North Korea keeps up missile barrage with intercontinental ballistic missile

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North Korea on Thursday extended the barrage of recent weapons tests by firing at least three missiles, including an intercontinental ballistic missile that forced the Japanese government to issue evacuation warnings and temporarily halt trains.

The launches are the latest in a series of North Korean weapons tests in recent months that have heightened tensions in the region. They came a day after Pyongyang fired more than 20 missilesthe most it has ever fired in a single day.

South Korea’s joint chiefs of staff said it fired an ICBM from an area near the capital Pyongyang around 7:40 a.m. and fired two short-range missiles an hour later from the nearby town of Kacheon that flew into eastern waters.

The longer-range missile was fired from a high angle, apparently to avoid neighboring territory, reach a maximum altitude of 1,920 kilometers (1,193 miles) and travel about 760 kilometers (472 miles), according to South Korea’s military.

It was not immediately clear whether the launch was a success.

North Korean Missile Launch
People watch a television screen showing a news broadcast with file images of a North Korean missile test, at a train station in Seoul, South Korea on Nov. 2, 2022.

JUNG YEON-JE/AFP/Getty Images


Japanese Defense Minister Yasukazu Hamada announced similar flight details but said his military lost track of the weapon after it “disappeared” in the skies over waters between the Korean peninsula and Japan.

On October 4, North Korea fired a ballistic missile over Japan for the first time in five years.

Choi Yong Soo, a South Korean naval captain who handles public affairs for Seoul’s defense ministry, did not immediately answer when asked whether the military believes the launch may have failed with the missile exploding in mid-air, saying that the test is still being analyzed.

Citing anonymous military sources, South Korea’s Yonhap news agency reported that the missile may not be able to continue its normal flight after a phase separation.

The Japanese government initially feared the ICBM would fly over its northern territory, but later revised its assessment and said there were no overflights.

The office of Japanese Prime Minister Fumio Kishida broadcast warnings via television, radio, cell phones and public loudspeakers to residents of northern Miyagi, Yamagata and Niigata prefectures, ordering them to enter or underground.

There are no reports of damage or injuries from areas where the warnings have been issued. Bullet train services in those regions were temporarily suspended after the missile alert, before being resumed shortly. Kishida condemned the North’s launches, saying officials were analyzing details of the weapons.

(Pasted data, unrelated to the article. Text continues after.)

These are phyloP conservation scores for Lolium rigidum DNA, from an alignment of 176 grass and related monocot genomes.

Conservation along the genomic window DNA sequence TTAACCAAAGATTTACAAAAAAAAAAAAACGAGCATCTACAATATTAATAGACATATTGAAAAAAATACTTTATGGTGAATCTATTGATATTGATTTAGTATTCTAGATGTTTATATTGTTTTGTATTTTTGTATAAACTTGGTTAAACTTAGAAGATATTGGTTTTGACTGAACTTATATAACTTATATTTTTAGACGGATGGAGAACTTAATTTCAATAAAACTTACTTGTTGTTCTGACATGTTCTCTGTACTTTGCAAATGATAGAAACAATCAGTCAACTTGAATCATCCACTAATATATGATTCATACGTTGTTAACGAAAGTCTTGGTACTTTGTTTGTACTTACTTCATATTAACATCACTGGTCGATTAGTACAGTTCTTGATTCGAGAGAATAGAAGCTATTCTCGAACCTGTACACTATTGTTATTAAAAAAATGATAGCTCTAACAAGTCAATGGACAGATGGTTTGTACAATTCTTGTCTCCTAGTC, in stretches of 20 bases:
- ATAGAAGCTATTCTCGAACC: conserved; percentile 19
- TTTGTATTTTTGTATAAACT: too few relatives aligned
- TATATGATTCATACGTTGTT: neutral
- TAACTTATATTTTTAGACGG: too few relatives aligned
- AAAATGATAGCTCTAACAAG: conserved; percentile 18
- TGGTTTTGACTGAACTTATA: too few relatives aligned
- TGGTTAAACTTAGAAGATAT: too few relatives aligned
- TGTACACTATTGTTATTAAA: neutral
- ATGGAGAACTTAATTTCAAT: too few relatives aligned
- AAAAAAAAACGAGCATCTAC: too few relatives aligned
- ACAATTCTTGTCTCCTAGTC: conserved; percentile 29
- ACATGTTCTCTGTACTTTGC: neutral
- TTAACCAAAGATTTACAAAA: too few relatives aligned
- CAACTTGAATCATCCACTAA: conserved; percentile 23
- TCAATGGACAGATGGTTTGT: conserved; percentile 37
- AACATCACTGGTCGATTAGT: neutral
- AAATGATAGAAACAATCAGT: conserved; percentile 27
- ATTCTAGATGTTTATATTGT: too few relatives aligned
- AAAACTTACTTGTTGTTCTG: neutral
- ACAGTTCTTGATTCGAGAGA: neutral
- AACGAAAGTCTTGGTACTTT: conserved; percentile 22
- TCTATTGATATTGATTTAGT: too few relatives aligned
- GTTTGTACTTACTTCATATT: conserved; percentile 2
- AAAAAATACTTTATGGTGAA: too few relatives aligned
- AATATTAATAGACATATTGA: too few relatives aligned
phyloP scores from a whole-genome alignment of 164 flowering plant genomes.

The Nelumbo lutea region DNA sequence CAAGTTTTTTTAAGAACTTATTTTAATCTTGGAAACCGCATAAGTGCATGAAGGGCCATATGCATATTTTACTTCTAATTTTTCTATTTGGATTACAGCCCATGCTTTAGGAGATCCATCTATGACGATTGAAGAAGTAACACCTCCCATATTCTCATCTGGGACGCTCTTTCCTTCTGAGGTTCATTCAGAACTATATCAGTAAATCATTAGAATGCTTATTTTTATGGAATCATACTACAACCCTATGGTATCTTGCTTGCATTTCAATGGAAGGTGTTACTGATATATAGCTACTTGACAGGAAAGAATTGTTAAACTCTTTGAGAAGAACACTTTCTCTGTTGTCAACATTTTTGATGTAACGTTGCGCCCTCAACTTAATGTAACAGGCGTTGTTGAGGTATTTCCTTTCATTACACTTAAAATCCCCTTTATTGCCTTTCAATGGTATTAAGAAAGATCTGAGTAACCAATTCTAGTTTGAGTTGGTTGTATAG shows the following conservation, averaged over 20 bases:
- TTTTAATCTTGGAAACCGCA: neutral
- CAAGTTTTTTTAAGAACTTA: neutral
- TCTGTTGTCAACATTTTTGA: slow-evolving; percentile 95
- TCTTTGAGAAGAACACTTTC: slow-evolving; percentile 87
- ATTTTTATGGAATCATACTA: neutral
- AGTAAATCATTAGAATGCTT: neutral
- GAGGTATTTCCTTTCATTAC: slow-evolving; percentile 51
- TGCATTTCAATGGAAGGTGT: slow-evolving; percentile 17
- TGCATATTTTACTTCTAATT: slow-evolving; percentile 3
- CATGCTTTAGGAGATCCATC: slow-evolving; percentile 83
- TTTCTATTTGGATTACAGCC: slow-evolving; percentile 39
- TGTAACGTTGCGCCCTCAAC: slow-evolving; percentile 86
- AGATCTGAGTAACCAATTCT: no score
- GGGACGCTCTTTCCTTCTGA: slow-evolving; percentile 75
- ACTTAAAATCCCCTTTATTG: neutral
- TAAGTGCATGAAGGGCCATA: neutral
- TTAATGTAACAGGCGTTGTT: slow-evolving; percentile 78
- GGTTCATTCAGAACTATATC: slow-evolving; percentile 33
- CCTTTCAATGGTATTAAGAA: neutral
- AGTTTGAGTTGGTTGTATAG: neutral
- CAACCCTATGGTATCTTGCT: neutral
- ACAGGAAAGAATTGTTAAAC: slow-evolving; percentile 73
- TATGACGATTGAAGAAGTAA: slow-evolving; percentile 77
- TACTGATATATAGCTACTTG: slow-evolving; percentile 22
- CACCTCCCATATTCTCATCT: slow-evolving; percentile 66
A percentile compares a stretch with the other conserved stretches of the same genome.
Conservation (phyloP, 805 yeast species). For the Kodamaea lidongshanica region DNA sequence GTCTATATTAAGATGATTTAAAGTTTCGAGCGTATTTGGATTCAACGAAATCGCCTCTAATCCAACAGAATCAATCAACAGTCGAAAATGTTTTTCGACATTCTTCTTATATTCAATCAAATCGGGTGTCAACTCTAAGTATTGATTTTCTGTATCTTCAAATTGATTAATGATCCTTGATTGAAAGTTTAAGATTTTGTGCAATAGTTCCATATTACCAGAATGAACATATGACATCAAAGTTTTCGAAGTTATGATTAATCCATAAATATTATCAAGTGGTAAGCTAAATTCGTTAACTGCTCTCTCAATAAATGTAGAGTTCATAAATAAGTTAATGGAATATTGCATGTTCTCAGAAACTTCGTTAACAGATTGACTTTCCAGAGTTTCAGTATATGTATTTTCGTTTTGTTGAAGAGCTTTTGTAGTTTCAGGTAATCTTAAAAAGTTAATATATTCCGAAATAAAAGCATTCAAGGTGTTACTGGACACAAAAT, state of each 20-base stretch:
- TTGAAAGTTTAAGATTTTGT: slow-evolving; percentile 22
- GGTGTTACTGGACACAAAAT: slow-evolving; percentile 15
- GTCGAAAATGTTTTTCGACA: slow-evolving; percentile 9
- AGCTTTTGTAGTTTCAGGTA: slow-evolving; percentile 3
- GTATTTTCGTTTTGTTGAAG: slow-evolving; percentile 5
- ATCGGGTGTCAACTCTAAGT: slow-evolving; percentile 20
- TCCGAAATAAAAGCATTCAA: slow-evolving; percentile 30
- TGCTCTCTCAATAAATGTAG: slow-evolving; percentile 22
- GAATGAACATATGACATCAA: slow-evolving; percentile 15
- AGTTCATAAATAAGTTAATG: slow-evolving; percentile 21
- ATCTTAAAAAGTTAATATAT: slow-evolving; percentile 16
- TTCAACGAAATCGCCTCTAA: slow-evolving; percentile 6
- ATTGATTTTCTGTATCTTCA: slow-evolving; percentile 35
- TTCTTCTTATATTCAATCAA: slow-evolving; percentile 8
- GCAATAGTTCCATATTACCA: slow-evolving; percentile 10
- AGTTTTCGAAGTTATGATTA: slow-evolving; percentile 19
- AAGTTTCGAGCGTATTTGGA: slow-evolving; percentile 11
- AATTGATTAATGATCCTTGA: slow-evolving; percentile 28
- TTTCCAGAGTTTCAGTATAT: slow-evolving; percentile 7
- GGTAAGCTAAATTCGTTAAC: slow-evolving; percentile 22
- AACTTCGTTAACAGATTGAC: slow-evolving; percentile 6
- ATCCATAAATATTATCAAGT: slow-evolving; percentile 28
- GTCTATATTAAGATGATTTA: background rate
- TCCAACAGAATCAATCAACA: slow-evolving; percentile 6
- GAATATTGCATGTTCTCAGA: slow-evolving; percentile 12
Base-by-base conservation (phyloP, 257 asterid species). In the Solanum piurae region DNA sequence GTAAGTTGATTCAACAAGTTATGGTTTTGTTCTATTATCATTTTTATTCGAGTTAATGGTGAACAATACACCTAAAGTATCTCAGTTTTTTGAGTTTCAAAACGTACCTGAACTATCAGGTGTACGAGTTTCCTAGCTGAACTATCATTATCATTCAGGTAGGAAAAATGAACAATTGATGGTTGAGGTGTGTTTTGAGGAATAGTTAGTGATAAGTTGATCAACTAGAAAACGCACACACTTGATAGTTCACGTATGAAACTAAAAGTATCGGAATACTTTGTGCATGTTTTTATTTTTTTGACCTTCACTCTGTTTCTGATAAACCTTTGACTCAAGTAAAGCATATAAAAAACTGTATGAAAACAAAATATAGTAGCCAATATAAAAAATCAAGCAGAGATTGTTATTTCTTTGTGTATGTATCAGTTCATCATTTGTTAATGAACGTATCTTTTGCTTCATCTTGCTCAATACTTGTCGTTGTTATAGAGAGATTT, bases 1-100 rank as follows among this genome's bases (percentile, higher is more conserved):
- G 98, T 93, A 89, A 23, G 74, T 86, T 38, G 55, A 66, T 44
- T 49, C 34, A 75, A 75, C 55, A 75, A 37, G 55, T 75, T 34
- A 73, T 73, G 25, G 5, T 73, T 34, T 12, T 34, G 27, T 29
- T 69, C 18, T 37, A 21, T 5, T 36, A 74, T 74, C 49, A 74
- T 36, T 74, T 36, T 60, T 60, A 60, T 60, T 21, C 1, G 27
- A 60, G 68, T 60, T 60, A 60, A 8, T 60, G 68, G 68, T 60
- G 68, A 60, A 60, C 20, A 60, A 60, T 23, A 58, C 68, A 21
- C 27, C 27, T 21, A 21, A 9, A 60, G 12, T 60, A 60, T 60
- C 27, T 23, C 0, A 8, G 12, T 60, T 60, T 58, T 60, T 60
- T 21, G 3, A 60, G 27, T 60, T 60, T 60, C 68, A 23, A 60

South Korean President Yoon Suk Yeol’s office said its National Security Director Kim Sung-han discussed the launches at an emergency security meeting where members discussed plans to bolster the country’s defenses in conjunction with its alliance with the United States.

The office said South Korea will continue its combined military exercises with the United States in response to the intensification of North Korea’s testing activity, which North Korea says would only deepen the North’s international isolation and cause further economic shocks. would cause on the population.

One of the more than 20 missiles North Korea fired on Wednesday flew toward a populated South Korean island and landed near the rivals’ tense maritime border, setting off air-raid sirens and forcing residents on Ulleung Island. were evacuated. South Korea responded quickly by launching its own missiles in the same border area.

Those launches came hours after North Korea threatened to use nuclear weapons to get the US and South Korea to “pay the most terrible price in history” in protest at South Korea’s and the US’s ongoing military exercises that it sees as a rehearsal for a possible invasion.

In a statement Wednesday evening, a US State Department spokesman condemned the launch, calling it a “clear violation of multiple United Nations Security Council resolutions”.

“This action underscores the need for all countries to fully implement the DPRK-related UN Security Council resolutions, which are intended to prohibit the DPRK from acquiring the technologies and materials needed to conduct these destabilizing tests.” , the statement says.

In September, the North Korean parliament unveiled a new “first use” doctrine that would allow Pyongyang to launch a preemptive nuclear strike. That raised concerns among America’s regional allies, Japan and South Korea. The two Koreas are still technically in a state of war, and Seoul relies on the US for protection.

The latest attempt at diplomacy under the Trump administration failed after a high-profile summit between President Trump and Kim in Hanoi, Vietnam, in February 2019. As the two leaders celebrated their personal ties, no deal was struck and North’s nuclear development continued. Korea through. The Biden administration’s reach has also fallen short.

The Valley Voice
The Valley Voicehttp://thevalleyvoice.org
Christopher Brito is a social media producer and trending writer for The Valley Voice, with a focus on sports and stories related to race and culture.

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